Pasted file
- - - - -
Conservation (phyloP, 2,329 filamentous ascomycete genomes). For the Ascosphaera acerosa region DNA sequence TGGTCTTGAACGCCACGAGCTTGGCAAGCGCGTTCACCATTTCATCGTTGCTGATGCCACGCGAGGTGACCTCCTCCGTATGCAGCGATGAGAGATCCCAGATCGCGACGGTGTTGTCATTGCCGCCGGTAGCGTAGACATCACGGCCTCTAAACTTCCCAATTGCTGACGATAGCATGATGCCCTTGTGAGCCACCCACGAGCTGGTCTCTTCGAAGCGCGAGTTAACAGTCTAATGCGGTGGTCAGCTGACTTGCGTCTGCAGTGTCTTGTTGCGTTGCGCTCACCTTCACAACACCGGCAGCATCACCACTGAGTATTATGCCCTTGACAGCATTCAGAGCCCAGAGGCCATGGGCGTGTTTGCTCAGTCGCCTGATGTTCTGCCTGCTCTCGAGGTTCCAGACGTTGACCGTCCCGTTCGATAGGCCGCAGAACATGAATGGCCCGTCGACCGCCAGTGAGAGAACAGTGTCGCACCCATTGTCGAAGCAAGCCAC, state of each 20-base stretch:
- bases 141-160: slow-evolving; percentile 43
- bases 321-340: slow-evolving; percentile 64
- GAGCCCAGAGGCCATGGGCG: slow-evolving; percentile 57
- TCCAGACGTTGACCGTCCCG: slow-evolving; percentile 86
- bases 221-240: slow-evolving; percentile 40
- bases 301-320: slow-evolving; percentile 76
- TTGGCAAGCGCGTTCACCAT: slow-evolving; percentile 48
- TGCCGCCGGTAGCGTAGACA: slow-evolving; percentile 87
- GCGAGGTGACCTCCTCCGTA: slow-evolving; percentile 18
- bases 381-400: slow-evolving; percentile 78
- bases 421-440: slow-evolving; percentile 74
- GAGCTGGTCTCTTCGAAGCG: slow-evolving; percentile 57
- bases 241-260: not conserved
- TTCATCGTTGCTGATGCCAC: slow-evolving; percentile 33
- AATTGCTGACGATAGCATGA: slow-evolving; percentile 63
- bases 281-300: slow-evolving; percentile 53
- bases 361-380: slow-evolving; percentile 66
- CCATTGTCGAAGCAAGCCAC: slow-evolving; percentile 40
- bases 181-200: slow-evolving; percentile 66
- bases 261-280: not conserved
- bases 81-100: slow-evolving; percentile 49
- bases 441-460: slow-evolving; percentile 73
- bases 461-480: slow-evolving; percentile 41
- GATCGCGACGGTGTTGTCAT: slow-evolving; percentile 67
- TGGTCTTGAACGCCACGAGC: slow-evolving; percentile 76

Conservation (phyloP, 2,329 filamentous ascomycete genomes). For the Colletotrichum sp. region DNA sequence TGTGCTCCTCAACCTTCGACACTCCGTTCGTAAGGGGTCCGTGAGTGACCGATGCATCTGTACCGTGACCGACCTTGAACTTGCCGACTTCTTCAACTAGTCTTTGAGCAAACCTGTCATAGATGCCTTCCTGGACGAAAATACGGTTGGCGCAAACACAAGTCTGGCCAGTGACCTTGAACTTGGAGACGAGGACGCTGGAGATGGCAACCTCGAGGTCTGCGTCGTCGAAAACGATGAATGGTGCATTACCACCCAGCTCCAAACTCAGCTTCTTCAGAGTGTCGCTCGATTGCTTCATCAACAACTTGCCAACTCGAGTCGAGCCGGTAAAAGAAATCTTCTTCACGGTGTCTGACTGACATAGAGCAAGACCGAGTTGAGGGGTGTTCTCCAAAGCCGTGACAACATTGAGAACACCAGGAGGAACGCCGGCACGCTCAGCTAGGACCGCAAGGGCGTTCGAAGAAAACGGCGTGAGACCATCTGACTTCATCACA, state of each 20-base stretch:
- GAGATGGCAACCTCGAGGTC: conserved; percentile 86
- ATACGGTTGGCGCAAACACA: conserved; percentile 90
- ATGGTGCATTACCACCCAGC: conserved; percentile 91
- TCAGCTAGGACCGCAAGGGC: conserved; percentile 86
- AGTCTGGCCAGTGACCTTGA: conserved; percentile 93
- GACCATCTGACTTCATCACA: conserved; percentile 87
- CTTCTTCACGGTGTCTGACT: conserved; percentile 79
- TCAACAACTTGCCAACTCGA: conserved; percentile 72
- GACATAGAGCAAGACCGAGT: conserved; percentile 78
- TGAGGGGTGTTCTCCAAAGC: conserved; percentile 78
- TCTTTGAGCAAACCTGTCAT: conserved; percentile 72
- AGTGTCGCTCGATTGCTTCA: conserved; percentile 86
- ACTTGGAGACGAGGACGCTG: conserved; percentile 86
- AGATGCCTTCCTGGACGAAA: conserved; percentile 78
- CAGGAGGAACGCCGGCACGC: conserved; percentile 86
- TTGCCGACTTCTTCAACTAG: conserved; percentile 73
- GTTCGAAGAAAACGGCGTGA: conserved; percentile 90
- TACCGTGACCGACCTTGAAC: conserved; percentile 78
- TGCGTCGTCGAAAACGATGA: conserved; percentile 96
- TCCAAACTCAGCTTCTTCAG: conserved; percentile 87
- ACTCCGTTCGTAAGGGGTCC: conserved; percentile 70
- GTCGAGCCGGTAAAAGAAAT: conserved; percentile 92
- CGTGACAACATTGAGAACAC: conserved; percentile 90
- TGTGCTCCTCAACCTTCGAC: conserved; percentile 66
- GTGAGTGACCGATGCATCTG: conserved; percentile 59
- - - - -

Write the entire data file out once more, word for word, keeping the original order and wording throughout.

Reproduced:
Conservation (phyloP, 2,329 filamentous ascomycete genomes). For the Ascosphaera acerosa region DNA sequence TGGTCTTGAACGCCACGAGCTTGGCAAGCGCGTTCACCATTTCATCGTTGCTGATGCCACGCGAGGTGACCTCCTCCGTATGCAGCGATGAGAGATCCCAGATCGCGACGGTGTTGTCATTGCCGCCGGTAGCGTAGACATCACGGCCTCTAAACTTCCCAATTGCTGACGATAGCATGATGCCCTTGTGAGCCACCCACGAGCTGGTCTCTTCGAAGCGCGAGTTAACAGTCTAATGCGGTGGTCAGCTGACTTGCGTCTGCAGTGTCTTGTTGCGTTGCGCTCACCTTCACAACACCGGCAGCATCACCACTGAGTATTATGCCCTTGACAGCATTCAGAGCCCAGAGGCCATGGGCGTGTTTGCTCAGTCGCCTGATGTTCTGCCTGCTCTCGAGGTTCCAGACGTTGACCGTCCCGTTCGATAGGCCGCAGAACATGAATGGCCCGTCGACCGCCAGTGAGAGAACAGTGTCGCACCCATTGTCGAAGCAAGCCAC, state of each 20-base stretch:
- bases 141-160: slow-evolving; percentile 43
- bases 321-340: slow-evolving; percentile 64
- GAGCCCAGAGGCCATGGGCG: slow-evolving; percentile 57
- TCCAGACGTTGACCGTCCCG: slow-evolving; percentile 86
- bases 221-240: slow-evolving; percentile 40
- bases 301-320: slow-evolving; percentile 76
- TTGGCAAGCGCGTTCACCAT: slow-evolving; percentile 48
- TGCCGCCGGTAGCGTAGACA: slow-evolving; percentile 87
- GCGAGGTGACCTCCTCCGTA: slow-evolving; percentile 18
- bases 381-400: slow-evolving; percentile 78
- bases 421-440: slow-evolving; percentile 74
- GAGCTGGTCTCTTCGAAGCG: slow-evolving; percentile 57
- bases 241-260: not conserved
- TTCATCGTTGCTGATGCCAC: slow-evolving; percentile 33
- AATTGCTGACGATAGCATGA: slow-evolving; percentile 63
- bases 281-300: slow-evolving; percentile 53
- bases 361-380: slow-evolving; percentile 66
- CCATTGTCGAAGCAAGCCAC: slow-evolving; percentile 40
- bases 181-200: slow-evolving; percentile 66
- bases 261-280: not conserved
- bases 81-100: slow-evolving; percentile 49
- bases 441-460: slow-evolving; percentile 73
- bases 461-480: slow-evolving; percentile 41
- GATCGCGACGGTGTTGTCAT: slow-evolving; percentile 67
- TGGTCTTGAACGCCACGAGC: slow-evolving; percentile 76

Conservation (phyloP, 2,329 filamentous ascomycete genomes). For the Colletotrichum sp. region DNA sequence TGTGCTCCTCAACCTTCGACACTCCGTTCGTAAGGGGTCCGTGAGTGACCGATGCATCTGTACCGTGACCGACCTTGAACTTGCCGACTTCTTCAACTAGTCTTTGAGCAAACCTGTCATAGATGCCTTCCTGGACGAAAATACGGTTGGCGCAAACACAAGTCTGGCCAGTGACCTTGAACTTGGAGACGAGGACGCTGGAGATGGCAACCTCGAGGTCTGCGTCGTCGAAAACGATGAATGGTGCATTACCACCCAGCTCCAAACTCAGCTTCTTCAGAGTGTCGCTCGATTGCTTCATCAACAACTTGCCAACTCGAGTCGAGCCGGTAAAAGAAATCTTCTTCACGGTGTCTGACTGACATAGAGCAAGACCGAGTTGAGGGGTGTTCTCCAAAGCCGTGACAACATTGAGAACACCAGGAGGAACGCCGGCACGCTCAGCTAGGACCGCAAGGGCGTTCGAAGAAAACGGCGTGAGACCATCTGACTTCATCACA, state of each 20-base stretch:
- GAGATGGCAACCTCGAGGTC: conserved; percentile 86
- ATACGGTTGGCGCAAACACA: conserved; percentile 90
- ATGGTGCATTACCACCCAGC: conserved; percentile 91
- TCAGCTAGGACCGCAAGGGC: conserved; percentile 86
- AGTCTGGCCAGTGACCTTGA: conserved; percentile 93
- GACCATCTGACTTCATCACA: conserved; percentile 87
- CTTCTTCACGGTGTCTGACT: conserved; percentile 79
- TCAACAACTTGCCAACTCGA: conserved; percentile 72
- GACATAGAGCAAGACCGAGT: conserved; percentile 78
- TGAGGGGTGTTCTCCAAAGC: conserved; percentile 78
- TCTTTGAGCAAACCTGTCAT: conserved; percentile 72
- AGTGTCGCTCGATTGCTTCA: conserved; percentile 86
- ACTTGGAGACGAGGACGCTG: conserved; percentile 86
- AGATGCCTTCCTGGACGAAA: conserved; percentile 78
- CAGGAGGAACGCCGGCACGC: conserved; percentile 86
- TTGCCGACTTCTTCAACTAG: conserved; percentile 73
- GTTCGAAGAAAACGGCGTGA: conserved; percentile 90
- TACCGTGACCGACCTTGAAC: conserved; percentile 78
- TGCGTCGTCGAAAACGATGA: conserved; percentile 96
- TCCAAACTCAGCTTCTTCAG: conserved; percentile 87
- ACTCCGTTCGTAAGGGGTCC: conserved; percentile 70
- GTCGAGCCGGTAAAAGAAAT: conserved; percentile 92
- CGTGACAACATTGAGAACAC: conserved; percentile 90
- TGTGCTCCTCAACCTTCGAC: conserved; percentile 66
- GTGAGTGACCGATGCATCTG: conserved; percentile 59